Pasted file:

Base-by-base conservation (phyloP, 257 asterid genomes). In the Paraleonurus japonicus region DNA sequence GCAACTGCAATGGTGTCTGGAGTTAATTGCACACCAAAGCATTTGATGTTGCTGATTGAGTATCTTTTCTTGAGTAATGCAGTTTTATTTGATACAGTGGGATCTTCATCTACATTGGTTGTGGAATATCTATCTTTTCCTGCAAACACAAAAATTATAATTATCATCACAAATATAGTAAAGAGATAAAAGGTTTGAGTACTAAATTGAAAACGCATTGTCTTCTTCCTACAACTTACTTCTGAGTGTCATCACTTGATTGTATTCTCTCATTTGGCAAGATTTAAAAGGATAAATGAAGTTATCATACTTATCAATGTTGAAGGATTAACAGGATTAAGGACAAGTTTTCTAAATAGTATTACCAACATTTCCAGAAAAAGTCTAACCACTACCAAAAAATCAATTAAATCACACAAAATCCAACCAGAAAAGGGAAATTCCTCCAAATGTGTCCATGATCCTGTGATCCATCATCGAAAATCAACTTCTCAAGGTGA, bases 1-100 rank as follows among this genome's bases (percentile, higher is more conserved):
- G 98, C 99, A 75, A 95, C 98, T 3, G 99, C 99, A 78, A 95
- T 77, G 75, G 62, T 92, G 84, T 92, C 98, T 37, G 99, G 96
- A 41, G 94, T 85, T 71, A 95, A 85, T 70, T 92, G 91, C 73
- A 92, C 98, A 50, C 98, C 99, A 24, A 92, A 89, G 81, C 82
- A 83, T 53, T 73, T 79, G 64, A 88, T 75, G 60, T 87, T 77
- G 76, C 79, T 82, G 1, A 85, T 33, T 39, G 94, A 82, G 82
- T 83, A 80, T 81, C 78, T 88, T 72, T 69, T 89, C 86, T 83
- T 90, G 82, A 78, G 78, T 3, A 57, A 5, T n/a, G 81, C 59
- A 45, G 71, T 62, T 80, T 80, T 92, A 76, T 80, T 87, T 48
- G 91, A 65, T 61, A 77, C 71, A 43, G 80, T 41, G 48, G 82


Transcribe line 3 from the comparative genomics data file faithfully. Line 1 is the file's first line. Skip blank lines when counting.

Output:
- T 77, G 75, G 62, T 92, G 84, T 92, C 98, T 37, G 99, G 96